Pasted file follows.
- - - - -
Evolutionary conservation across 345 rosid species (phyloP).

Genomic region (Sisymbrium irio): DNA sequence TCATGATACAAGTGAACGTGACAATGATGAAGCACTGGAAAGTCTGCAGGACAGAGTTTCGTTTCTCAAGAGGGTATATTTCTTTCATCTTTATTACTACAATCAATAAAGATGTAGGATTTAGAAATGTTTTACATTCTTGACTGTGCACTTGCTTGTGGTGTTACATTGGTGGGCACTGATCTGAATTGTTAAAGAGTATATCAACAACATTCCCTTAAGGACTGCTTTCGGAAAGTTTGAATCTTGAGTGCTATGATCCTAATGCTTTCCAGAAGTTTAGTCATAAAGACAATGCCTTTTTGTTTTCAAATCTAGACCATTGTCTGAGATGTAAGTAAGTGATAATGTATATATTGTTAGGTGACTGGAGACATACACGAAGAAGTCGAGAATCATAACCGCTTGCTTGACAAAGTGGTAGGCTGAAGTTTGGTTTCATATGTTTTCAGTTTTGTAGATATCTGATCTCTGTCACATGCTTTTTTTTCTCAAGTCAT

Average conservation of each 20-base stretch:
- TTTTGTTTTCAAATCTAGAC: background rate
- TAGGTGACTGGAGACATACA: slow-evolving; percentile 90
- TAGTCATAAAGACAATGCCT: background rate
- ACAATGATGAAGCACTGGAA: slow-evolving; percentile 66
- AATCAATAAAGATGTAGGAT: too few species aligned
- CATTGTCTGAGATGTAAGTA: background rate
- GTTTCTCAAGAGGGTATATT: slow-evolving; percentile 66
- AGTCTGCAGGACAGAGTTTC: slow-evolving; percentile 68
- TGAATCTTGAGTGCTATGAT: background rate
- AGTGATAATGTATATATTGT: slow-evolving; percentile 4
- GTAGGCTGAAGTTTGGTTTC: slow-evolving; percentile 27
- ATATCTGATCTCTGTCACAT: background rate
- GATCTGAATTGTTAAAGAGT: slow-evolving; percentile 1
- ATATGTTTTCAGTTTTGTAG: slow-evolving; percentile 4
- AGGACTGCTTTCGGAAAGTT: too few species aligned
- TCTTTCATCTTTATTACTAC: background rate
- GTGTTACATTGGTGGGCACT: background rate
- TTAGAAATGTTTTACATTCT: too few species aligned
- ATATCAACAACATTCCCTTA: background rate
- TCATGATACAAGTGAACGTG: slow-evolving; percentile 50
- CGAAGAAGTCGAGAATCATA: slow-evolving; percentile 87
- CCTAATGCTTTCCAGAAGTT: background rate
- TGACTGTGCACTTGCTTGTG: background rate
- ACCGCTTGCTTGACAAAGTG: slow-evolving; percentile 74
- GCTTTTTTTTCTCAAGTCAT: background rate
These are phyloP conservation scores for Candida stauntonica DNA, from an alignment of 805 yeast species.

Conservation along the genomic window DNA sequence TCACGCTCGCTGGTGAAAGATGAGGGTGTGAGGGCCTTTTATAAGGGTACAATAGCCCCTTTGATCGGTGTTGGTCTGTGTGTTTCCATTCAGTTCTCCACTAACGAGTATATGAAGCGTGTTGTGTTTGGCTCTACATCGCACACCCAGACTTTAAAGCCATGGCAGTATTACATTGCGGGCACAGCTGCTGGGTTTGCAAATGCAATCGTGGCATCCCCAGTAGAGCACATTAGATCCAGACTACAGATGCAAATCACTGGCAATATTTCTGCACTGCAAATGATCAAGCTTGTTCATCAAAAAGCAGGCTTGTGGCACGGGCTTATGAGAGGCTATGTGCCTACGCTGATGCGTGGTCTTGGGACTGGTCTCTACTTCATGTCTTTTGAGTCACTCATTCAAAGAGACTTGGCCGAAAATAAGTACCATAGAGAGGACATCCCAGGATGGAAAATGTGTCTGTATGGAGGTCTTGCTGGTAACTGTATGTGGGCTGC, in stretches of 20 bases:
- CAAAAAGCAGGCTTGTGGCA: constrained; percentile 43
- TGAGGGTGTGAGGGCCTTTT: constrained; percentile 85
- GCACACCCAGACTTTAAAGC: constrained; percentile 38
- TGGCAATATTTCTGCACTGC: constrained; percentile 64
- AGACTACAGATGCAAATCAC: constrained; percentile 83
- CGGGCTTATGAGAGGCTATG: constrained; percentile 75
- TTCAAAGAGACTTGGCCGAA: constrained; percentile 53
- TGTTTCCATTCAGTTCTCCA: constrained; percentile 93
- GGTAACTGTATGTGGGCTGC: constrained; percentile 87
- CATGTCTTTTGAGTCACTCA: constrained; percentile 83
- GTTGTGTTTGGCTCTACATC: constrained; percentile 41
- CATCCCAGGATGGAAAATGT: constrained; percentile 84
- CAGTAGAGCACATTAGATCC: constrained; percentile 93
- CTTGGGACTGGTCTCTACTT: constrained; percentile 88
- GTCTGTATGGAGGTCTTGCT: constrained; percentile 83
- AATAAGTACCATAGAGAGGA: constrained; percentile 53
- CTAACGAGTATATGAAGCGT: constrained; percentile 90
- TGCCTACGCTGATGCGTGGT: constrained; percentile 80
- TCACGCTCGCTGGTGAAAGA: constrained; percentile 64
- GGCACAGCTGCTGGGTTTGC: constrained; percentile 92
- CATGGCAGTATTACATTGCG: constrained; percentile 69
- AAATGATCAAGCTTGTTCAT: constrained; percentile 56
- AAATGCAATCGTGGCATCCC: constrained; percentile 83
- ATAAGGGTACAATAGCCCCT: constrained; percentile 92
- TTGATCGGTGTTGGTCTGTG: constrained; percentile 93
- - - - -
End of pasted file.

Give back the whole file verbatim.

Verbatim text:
Evolutionary conservation across 345 rosid species (phyloP).

Genomic region (Sisymbrium irio): DNA sequence TCATGATACAAGTGAACGTGACAATGATGAAGCACTGGAAAGTCTGCAGGACAGAGTTTCGTTTCTCAAGAGGGTATATTTCTTTCATCTTTATTACTACAATCAATAAAGATGTAGGATTTAGAAATGTTTTACATTCTTGACTGTGCACTTGCTTGTGGTGTTACATTGGTGGGCACTGATCTGAATTGTTAAAGAGTATATCAACAACATTCCCTTAAGGACTGCTTTCGGAAAGTTTGAATCTTGAGTGCTATGATCCTAATGCTTTCCAGAAGTTTAGTCATAAAGACAATGCCTTTTTGTTTTCAAATCTAGACCATTGTCTGAGATGTAAGTAAGTGATAATGTATATATTGTTAGGTGACTGGAGACATACACGAAGAAGTCGAGAATCATAACCGCTTGCTTGACAAAGTGGTAGGCTGAAGTTTGGTTTCATATGTTTTCAGTTTTGTAGATATCTGATCTCTGTCACATGCTTTTTTTTCTCAAGTCAT

Average conservation of each 20-base stretch:
- TTTTGTTTTCAAATCTAGAC: background rate
- TAGGTGACTGGAGACATACA: slow-evolving; percentile 90
- TAGTCATAAAGACAATGCCT: background rate
- ACAATGATGAAGCACTGGAA: slow-evolving; percentile 66
- AATCAATAAAGATGTAGGAT: too few species aligned
- CATTGTCTGAGATGTAAGTA: background rate
- GTTTCTCAAGAGGGTATATT: slow-evolving; percentile 66
- AGTCTGCAGGACAGAGTTTC: slow-evolving; percentile 68
- TGAATCTTGAGTGCTATGAT: background rate
- AGTGATAATGTATATATTGT: slow-evolving; percentile 4
- GTAGGCTGAAGTTTGGTTTC: slow-evolving; percentile 27
- ATATCTGATCTCTGTCACAT: background rate
- GATCTGAATTGTTAAAGAGT: slow-evolving; percentile 1
- ATATGTTTTCAGTTTTGTAG: slow-evolving; percentile 4
- AGGACTGCTTTCGGAAAGTT: too few species aligned
- TCTTTCATCTTTATTACTAC: background rate
- GTGTTACATTGGTGGGCACT: background rate
- TTAGAAATGTTTTACATTCT: too few species aligned
- ATATCAACAACATTCCCTTA: background rate
- TCATGATACAAGTGAACGTG: slow-evolving; percentile 50
- CGAAGAAGTCGAGAATCATA: slow-evolving; percentile 87
- CCTAATGCTTTCCAGAAGTT: background rate
- TGACTGTGCACTTGCTTGTG: background rate
- ACCGCTTGCTTGACAAAGTG: slow-evolving; percentile 74
- GCTTTTTTTTCTCAAGTCAT: background rate
These are phyloP conservation scores for Candida stauntonica DNA, from an alignment of 805 yeast species.

Conservation along the genomic window DNA sequence TCACGCTCGCTGGTGAAAGATGAGGGTGTGAGGGCCTTTTATAAGGGTACAATAGCCCCTTTGATCGGTGTTGGTCTGTGTGTTTCCATTCAGTTCTCCACTAACGAGTATATGAAGCGTGTTGTGTTTGGCTCTACATCGCACACCCAGACTTTAAAGCCATGGCAGTATTACATTGCGGGCACAGCTGCTGGGTTTGCAAATGCAATCGTGGCATCCCCAGTAGAGCACATTAGATCCAGACTACAGATGCAAATCACTGGCAATATTTCTGCACTGCAAATGATCAAGCTTGTTCATCAAAAAGCAGGCTTGTGGCACGGGCTTATGAGAGGCTATGTGCCTACGCTGATGCGTGGTCTTGGGACTGGTCTCTACTTCATGTCTTTTGAGTCACTCATTCAAAGAGACTTGGCCGAAAATAAGTACCATAGAGAGGACATCCCAGGATGGAAAATGTGTCTGTATGGAGGTCTTGCTGGTAACTGTATGTGGGCTGC, in stretches of 20 bases:
- CAAAAAGCAGGCTTGTGGCA: constrained; percentile 43
- TGAGGGTGTGAGGGCCTTTT: constrained; percentile 85
- GCACACCCAGACTTTAAAGC: constrained; percentile 38
- TGGCAATATTTCTGCACTGC: constrained; percentile 64
- AGACTACAGATGCAAATCAC: constrained; percentile 83
- CGGGCTTATGAGAGGCTATG: constrained; percentile 75
- TTCAAAGAGACTTGGCCGAA: constrained; percentile 53
- TGTTTCCATTCAGTTCTCCA: constrained; percentile 93
- GGTAACTGTATGTGGGCTGC: constrained; percentile 87
- CATGTCTTTTGAGTCACTCA: constrained; percentile 83
- GTTGTGTTTGGCTCTACATC: constrained; percentile 41
- CATCCCAGGATGGAAAATGT: constrained; percentile 84
- CAGTAGAGCACATTAGATCC: constrained; percentile 93
- CTTGGGACTGGTCTCTACTT: constrained; percentile 88
- GTCTGTATGGAGGTCTTGCT: constrained; percentile 83
- AATAAGTACCATAGAGAGGA: constrained; percentile 53
- CTAACGAGTATATGAAGCGT: constrained; percentile 90
- TGCCTACGCTGATGCGTGGT: constrained; percentile 80
- TCACGCTCGCTGGTGAAAGA: constrained; percentile 64
- GGCACAGCTGCTGGGTTTGC: constrained; percentile 92
- CATGGCAGTATTACATTGCG: constrained; percentile 69
- AAATGATCAAGCTTGTTCAT: constrained; percentile 56
- AAATGCAATCGTGGCATCCC: constrained; percentile 83
- ATAAGGGTACAATAGCCCCT: constrained; percentile 92
- TTGATCGGTGTTGGTCTGTG: constrained; percentile 93